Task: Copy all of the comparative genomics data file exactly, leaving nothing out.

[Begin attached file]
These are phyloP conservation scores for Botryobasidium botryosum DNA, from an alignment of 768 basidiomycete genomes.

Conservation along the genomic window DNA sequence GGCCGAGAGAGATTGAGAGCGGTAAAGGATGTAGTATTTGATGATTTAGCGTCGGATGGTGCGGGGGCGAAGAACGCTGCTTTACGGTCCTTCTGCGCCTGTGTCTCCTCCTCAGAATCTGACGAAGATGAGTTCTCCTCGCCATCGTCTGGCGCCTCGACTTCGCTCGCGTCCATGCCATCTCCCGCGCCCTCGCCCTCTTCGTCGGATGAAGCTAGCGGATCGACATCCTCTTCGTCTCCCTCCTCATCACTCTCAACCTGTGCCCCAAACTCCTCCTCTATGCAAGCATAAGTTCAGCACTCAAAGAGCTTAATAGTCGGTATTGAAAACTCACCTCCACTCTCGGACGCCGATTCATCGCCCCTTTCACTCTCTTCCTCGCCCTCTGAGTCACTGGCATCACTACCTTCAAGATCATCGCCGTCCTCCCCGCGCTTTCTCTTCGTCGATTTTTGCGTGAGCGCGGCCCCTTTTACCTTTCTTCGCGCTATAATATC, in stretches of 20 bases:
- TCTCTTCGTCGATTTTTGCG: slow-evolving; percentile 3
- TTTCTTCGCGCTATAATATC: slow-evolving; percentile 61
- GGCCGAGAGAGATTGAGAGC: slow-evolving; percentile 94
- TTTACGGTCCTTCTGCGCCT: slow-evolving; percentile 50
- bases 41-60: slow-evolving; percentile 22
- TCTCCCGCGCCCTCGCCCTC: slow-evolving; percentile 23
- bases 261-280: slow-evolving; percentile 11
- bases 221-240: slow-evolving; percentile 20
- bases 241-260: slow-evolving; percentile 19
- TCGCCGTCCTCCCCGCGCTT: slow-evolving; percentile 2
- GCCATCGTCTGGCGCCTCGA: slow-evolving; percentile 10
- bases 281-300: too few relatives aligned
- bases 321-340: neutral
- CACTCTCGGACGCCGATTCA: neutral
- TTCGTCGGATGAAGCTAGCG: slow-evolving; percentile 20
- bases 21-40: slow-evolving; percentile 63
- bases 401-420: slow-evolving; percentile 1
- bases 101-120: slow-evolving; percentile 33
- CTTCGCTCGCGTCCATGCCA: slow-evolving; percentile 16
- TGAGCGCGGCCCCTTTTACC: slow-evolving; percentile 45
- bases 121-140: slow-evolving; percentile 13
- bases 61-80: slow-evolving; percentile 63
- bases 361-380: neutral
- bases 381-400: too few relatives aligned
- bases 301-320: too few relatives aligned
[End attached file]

These are phyloP conservation scores for Botryobasidium botryosum DNA, from an alignment of 768 basidiomycete genomes.

Conservation along the genomic window DNA sequence GGCCGAGAGAGATTGAGAGCGGTAAAGGATGTAGTATTTGATGATTTAGCGTCGGATGGTGCGGGGGCGAAGAACGCTGCTTTACGGTCCTTCTGCGCCTGTGTCTCCTCCTCAGAATCTGACGAAGATGAGTTCTCCTCGCCATCGTCTGGCGCCTCGACTTCGCTCGCGTCCATGCCATCTCCCGCGCCCTCGCCCTCTTCGTCGGATGAAGCTAGCGGATCGACATCCTCTTCGTCTCCCTCCTCATCACTCTCAACCTGTGCCCCAAACTCCTCCTCTATGCAAGCATAAGTTCAGCACTCAAAGAGCTTAATAGTCGGTATTGAAAACTCACCTCCACTCTCGGACGCCGATTCATCGCCCCTTTCACTCTCTTCCTCGCCCTCTGAGTCACTGGCATCACTACCTTCAAGATCATCGCCGTCCTCCCCGCGCTTTCTCTTCGTCGATTTTTGCGTGAGCGCGGCCCCTTTTACCTTTCTTCGCGCTATAATATC, in stretches of 20 bases:
- TCTCTTCGTCGATTTTTGCG: slow-evolving; percentile 3
- TTTCTTCGCGCTATAATATC: slow-evolving; percentile 61
- GGCCGAGAGAGATTGAGAGC: slow-evolving; percentile 94
- TTTACGGTCCTTCTGCGCCT: slow-evolving; percentile 50
- bases 41-60: slow-evolving; percentile 22
- TCTCCCGCGCCCTCGCCCTC: slow-evolving; percentile 23
- bases 261-280: slow-evolving; percentile 11
- bases 221-240: slow-evolving; percentile 20
- bases 241-260: slow-evolving; percentile 19
- TCGCCGTCCTCCCCGCGCTT: slow-evolving; percentile 2
- GCCATCGTCTGGCGCCTCGA: slow-evolving; percentile 10
- bases 281-300: too few relatives aligned
- bases 321-340: neutral
- CACTCTCGGACGCCGATTCA: neutral
- TTCGTCGGATGAAGCTAGCG: slow-evolving; percentile 20
- bases 21-40: slow-evolving; percentile 63
- bases 401-420: slow-evolving; percentile 1
- bases 101-120: slow-evolving; percentile 33
- CTTCGCTCGCGTCCATGCCA: slow-evolving; percentile 16
- TGAGCGCGGCCCCTTTTACC: slow-evolving; percentile 45
- bases 121-140: slow-evolving; percentile 13
- bases 61-80: slow-evolving; percentile 63
- bases 361-380: neutral
- bases 381-400: too few relatives aligned
- bases 301-320: too few relatives aligned